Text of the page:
Tesla Full Self-Driving will still require drivers when it arrives later this year

Tesla Model 3 dashboard in Autopilot testing with IIHS [CREDIT: IIHS]

Tesla CEO Elon Musk has said that he expects Tesla vehicles to have “Full Self-Driving” capability by the end of 2019. 

In a media call Thursday night to announce the base, $35,000 Model 3, Musk for the first time gave a concrete explanation of what he means by that.

He said that by the end of the year, Tesla’s long-promised Full Self-Driving system will be “feature complete,” but that it will still require drivers to remain engaged and pay attention, just as the company says is required with Autopilot.

READ MORE: Teslas to get new self-driving, Autopilot chip in spring 2019

“I think we’ve been very clear on that when people buy the car, when they pick up the car, on what that means, that they still have to pay attention,” Musk said in answer to a question about using the term.

Although the Full Self-Driving system will be “feature complete,” Musk said he would not expect the system to be reliable until its cars have covered 1 billion or even 10 billion miles using the system, which could take years. Similar unreliability is what makes the company insist that drivers have to continue paying attention when using Autopilot and has led to a series of highly publicized crashes when they don’t.

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Even then, it’s likely that drivers will be required to keep paying attention, because federal highway safety regulators at NHTSA will have to be convinced of the system’s reliability, Musk allowed, before it will be legal for drivers to leave the driving to the car entirely.

Currently, Tesla’s Autopilot, which consists of adaptive cruise control and active lane control, as well as what Tesla refers to as Navigate on Autopilot, which will follow turn-by-turn directions from the navigation system on limited-access highways if a destination is selected. (Last year, Musk referred to this as “on-ramp to off-ramp capability.”)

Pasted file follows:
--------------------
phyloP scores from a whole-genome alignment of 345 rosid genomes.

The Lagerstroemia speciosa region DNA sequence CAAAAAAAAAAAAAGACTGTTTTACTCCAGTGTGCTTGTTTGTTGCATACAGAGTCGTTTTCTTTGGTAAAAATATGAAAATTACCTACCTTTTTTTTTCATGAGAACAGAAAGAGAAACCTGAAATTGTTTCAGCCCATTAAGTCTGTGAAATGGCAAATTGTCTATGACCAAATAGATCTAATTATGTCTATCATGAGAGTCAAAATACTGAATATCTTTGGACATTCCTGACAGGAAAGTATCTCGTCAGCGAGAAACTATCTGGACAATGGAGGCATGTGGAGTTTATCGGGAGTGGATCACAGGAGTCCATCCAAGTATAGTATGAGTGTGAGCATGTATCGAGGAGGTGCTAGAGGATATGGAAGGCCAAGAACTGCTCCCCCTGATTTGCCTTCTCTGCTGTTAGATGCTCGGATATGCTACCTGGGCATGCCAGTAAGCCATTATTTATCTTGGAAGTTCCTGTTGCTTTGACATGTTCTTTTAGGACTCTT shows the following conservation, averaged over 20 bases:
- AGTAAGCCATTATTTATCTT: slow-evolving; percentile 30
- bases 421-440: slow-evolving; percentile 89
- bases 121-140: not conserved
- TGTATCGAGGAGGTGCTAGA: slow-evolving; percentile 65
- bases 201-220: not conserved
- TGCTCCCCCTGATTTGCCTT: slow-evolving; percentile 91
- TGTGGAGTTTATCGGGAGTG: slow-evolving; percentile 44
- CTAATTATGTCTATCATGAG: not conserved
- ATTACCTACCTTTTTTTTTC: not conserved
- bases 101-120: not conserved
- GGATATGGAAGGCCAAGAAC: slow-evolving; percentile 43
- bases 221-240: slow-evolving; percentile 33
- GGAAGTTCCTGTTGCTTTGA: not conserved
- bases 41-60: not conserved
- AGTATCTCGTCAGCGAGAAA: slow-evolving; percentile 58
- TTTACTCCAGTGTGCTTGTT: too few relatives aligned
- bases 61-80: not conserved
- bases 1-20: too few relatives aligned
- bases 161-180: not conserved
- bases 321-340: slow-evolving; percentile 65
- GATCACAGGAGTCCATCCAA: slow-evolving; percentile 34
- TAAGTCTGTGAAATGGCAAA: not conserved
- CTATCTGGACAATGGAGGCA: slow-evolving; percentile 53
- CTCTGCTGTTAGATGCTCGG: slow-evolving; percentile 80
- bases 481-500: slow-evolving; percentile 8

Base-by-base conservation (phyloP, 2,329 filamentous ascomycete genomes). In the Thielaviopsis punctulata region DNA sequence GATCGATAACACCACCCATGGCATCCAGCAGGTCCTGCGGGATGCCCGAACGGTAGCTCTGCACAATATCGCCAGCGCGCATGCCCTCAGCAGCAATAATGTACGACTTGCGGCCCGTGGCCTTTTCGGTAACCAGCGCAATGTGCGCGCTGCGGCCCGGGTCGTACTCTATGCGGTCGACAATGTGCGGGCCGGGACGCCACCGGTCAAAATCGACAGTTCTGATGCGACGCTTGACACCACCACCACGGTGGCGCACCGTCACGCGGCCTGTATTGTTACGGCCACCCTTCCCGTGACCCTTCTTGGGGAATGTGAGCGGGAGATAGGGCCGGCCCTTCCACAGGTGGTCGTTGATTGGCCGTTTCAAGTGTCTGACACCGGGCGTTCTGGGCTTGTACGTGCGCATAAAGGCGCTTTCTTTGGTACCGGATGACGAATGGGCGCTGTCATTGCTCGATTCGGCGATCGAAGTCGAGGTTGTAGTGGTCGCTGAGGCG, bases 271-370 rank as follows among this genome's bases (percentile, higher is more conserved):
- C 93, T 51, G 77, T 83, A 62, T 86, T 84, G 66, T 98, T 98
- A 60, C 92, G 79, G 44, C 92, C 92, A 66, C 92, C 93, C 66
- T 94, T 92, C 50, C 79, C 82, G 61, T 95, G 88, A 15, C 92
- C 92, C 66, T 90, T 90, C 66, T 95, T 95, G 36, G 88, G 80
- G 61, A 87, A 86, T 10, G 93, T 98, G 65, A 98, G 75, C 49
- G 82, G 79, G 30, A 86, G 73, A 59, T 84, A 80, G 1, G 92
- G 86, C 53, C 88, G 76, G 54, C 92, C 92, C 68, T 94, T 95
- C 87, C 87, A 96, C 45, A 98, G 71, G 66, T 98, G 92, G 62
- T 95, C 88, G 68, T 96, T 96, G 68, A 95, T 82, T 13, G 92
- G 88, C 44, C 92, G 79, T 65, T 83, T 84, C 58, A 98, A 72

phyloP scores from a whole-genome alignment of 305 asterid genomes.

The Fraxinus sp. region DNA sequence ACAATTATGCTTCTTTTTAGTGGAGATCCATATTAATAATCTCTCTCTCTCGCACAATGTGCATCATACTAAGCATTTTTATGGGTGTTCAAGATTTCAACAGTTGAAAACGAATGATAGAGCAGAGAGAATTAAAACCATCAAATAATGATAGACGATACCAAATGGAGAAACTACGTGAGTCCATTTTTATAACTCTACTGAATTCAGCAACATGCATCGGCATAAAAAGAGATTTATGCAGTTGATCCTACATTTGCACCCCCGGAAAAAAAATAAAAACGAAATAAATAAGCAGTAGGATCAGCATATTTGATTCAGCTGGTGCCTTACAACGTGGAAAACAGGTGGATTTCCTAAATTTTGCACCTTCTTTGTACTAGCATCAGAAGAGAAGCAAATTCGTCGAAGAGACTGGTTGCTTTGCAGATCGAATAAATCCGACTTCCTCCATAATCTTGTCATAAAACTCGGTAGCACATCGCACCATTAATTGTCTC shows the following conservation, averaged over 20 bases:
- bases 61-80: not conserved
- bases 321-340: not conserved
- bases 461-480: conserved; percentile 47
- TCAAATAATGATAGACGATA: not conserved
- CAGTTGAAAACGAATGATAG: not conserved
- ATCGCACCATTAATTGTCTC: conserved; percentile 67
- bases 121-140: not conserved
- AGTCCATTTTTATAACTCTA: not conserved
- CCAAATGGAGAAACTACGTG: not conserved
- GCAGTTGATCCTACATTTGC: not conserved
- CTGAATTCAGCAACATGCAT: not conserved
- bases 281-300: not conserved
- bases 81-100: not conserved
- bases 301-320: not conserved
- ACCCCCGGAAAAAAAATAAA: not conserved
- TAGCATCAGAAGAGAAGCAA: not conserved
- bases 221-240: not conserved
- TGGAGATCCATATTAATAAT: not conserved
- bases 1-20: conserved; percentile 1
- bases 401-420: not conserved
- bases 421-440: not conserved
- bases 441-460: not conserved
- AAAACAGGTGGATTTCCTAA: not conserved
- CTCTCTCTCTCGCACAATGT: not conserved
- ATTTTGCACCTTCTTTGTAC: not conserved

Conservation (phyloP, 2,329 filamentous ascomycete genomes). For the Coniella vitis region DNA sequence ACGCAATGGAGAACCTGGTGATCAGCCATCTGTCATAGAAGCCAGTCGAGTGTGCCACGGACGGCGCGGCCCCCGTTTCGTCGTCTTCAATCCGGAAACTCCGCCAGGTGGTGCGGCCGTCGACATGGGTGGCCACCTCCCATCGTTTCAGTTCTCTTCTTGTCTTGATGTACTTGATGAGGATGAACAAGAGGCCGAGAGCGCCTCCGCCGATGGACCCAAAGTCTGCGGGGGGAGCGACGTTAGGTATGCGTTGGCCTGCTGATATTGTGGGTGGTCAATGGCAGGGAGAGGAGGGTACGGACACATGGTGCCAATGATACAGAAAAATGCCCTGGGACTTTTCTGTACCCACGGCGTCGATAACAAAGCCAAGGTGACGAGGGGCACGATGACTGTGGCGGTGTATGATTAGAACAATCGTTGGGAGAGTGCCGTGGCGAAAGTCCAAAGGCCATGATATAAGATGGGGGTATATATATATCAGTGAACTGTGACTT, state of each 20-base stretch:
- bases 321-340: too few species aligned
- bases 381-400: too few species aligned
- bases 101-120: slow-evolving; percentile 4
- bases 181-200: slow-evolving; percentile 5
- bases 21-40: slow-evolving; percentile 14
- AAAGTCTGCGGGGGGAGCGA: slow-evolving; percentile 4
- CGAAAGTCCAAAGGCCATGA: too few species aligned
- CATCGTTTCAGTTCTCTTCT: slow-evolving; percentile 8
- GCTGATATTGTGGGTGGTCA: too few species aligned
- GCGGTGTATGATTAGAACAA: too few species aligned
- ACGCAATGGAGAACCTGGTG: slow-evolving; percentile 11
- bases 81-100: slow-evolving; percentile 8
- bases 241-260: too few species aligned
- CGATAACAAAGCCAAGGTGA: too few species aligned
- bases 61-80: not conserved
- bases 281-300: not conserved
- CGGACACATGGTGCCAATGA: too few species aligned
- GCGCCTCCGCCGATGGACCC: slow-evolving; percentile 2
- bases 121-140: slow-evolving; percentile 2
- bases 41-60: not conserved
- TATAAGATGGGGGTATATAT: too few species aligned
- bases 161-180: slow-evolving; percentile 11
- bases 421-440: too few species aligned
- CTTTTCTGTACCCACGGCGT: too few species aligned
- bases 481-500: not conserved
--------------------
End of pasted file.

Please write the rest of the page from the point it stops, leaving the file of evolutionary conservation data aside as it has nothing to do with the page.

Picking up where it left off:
READ MORE: Tesla removes Full Self Driving option from website for all models

The remaining challenges to implementing Full Self-Driving mode, Musk said, are the ability to recognize traffic lights and stop signs on city roads and to be able to make turns effectively on city streets. He said he has been testing a Model 3 with those features and says it does a “pretty good job” now.

Tesla’s biggest rival in developing self-driving cars, Google’s Waymo self-driving division, announced this week that its cars can recognize and respond to traffic cops and hand signals. It has been working on recognizing stop signs, stop lights, and making urban turns since before 2014.

CHECK OUT: Consumer Reports ranks Tesla Autopilot second among self-driving systems

Tesla offers Autopilot on all of its new cars as a $3,000 option, and the company has gone back to offering buyers the option of pre-paying another $5,000 for the Full Self-Driving system when it becomes available. Autopilot is a prerequisite for Full Self-Driving. Even the new base Model 3 will be equipped with the hardware to run both systems, so they can be added later with nothing more than an over-the-air-software update and an extra payment—Musk called it “future proof.” Adding Full Self Driving to an existing car later will now cost $7,000, plus $4,000 for Autopilot for cars that don’t have it activated.

Last October, the company removed the pre-paid option for Full Self Driving Mode, but restored it on Thursday.

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